PitMad tends to make for a chaotic day on Twitter. The last time around I especially noticed posts along the lines of "RT my #PitMad pitches and I'll RT yours" drowned out the actual pitches (my feelings towards these posts are for another time and place).
It's also worth noting that, as far as I can discern, December tends to be a slower months for agents as they may be are more focused on their current agents and end-of-year housekeeping stuff than adding to their list.
In any scenario, pitching events can depend on mere luck.
There's no way to predict anything. You can't control the traction your pitches get or how people engage with them. All you can do is hope for the best.
Even with this in mind, the days and weeks after #PitMad can be hard-hitting if you didn't have the triumphs of others in your feed—as does the flood of announcements in the subsequent weeks.
This is around the time my blog posts started gravitating towards non-writing topics.
It's common to be warned against comparing yourself to other writers, but that gets a little harder to do when you're querying.
A key component of query letters is comp titles, which are stories similar to the one your have written. The object of these is to give the agent a sense of how your manuscript will fare in terms of publishing and sales. Essentially comparing your book to others.
Comp titles can be tricky, with a lot of suggested DOs and DON'Ts attached to them, but you can't avoid them.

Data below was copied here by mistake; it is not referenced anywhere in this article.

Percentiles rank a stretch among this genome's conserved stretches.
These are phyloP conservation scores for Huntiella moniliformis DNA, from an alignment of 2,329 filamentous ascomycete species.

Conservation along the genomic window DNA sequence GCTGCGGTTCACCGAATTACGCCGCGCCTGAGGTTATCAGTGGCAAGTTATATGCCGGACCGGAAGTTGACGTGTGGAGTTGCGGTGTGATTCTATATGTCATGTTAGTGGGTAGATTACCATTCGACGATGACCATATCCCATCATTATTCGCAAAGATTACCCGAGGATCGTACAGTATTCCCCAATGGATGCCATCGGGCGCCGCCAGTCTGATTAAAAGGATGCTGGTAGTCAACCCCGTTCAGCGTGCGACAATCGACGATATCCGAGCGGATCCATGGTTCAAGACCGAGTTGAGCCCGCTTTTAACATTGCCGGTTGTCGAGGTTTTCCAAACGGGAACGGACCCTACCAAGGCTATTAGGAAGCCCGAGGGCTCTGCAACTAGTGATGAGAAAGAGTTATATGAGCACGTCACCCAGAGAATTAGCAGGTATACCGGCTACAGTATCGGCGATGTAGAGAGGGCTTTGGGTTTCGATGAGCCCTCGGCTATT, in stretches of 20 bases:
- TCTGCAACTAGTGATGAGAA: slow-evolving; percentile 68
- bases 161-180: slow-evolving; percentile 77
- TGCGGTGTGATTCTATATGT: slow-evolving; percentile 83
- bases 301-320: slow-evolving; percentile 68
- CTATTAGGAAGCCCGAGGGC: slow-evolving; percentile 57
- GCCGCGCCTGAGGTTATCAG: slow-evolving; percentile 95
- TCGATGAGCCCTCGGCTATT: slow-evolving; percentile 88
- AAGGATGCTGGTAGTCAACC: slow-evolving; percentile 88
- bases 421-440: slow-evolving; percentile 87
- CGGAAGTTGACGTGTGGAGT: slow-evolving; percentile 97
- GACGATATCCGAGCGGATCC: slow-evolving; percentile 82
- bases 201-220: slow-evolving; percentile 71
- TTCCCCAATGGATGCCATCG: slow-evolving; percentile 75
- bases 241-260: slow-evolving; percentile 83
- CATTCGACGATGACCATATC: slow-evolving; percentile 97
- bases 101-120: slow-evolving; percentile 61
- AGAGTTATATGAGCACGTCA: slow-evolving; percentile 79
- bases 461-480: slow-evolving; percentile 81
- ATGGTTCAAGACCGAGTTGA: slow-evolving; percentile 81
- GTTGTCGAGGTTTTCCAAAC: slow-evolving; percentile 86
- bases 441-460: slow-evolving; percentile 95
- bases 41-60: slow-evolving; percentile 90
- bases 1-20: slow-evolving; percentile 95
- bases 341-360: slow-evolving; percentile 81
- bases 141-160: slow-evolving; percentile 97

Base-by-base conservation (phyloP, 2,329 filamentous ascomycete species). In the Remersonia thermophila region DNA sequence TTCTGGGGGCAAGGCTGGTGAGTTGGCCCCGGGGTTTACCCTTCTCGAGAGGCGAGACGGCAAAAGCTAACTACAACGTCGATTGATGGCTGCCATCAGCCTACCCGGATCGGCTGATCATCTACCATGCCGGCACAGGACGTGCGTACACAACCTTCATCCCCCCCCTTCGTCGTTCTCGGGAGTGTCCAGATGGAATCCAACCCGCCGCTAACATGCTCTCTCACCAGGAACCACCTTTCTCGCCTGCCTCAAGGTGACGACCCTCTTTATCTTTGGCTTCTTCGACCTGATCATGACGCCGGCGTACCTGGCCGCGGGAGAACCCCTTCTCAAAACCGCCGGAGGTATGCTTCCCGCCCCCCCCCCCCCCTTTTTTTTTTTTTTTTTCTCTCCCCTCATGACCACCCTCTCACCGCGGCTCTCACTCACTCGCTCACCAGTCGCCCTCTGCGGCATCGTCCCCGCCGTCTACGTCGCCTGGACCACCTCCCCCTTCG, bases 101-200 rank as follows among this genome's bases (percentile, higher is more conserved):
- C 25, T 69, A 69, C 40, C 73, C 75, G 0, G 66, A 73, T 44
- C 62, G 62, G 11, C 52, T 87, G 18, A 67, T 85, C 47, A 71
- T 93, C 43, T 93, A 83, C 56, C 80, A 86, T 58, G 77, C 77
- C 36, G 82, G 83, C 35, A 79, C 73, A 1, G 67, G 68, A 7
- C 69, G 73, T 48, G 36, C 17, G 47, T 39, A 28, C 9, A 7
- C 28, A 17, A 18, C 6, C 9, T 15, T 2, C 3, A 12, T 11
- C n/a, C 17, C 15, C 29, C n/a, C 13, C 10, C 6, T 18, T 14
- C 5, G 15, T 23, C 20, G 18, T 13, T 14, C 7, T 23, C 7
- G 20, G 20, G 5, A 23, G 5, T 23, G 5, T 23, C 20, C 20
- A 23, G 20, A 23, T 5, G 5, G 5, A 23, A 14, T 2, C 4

When listing comps for Bound to the Heart, I'm often second-guessing myself because what I've written isn't exactly like this one or that one, which has me wondering if it's as good as the comp title and ultimately not good enough to be published.
It's this kind of thinking that really started to steer me away from writing blog posts about writing.
A lot of the posts you'd expect to see on a writer's blog are ones I can't write yet. I can't share the story of how I got an agent because I haven't done that yet. I don't have a cover to reveal or a signed copy to give away because they don't exist yet.
As far as simpler posts go, say How To Write A Good Protagonist or What Makes A Good Antagonist, I've started to doubt my authority on the subject. Like, who am I to say what works and what doesn't when I haven't made it work for me? What do I know?
Even though I do have a college degree and took numerous writing classes in that time, having an agent and/or being published has taken on this feeling of a requirement for me in recent weeks. Like that is the definitive proof or validation I need to show that I know what I'm writing about.
It isn't. It's taken me a while to talk myself out of that mentality, and I'm admittedly not sure if I have entirely or if I will ever be able to.
That inkling of self-doubt might always be there, even after I've teamed up with an agent and published. I'm learning to control it rather than allow it to control me.
I'm intending to get back to writing about writing in the coming weeks. If there are any you'd like to see me cover, I invite you to leave them in the comments.
Or you can hop over to the Q&A Submissions tab and send them in that way. I'm hoping to make Q&As a quarterly event throughout 2021, so don't be afraid to let me know what you want to know!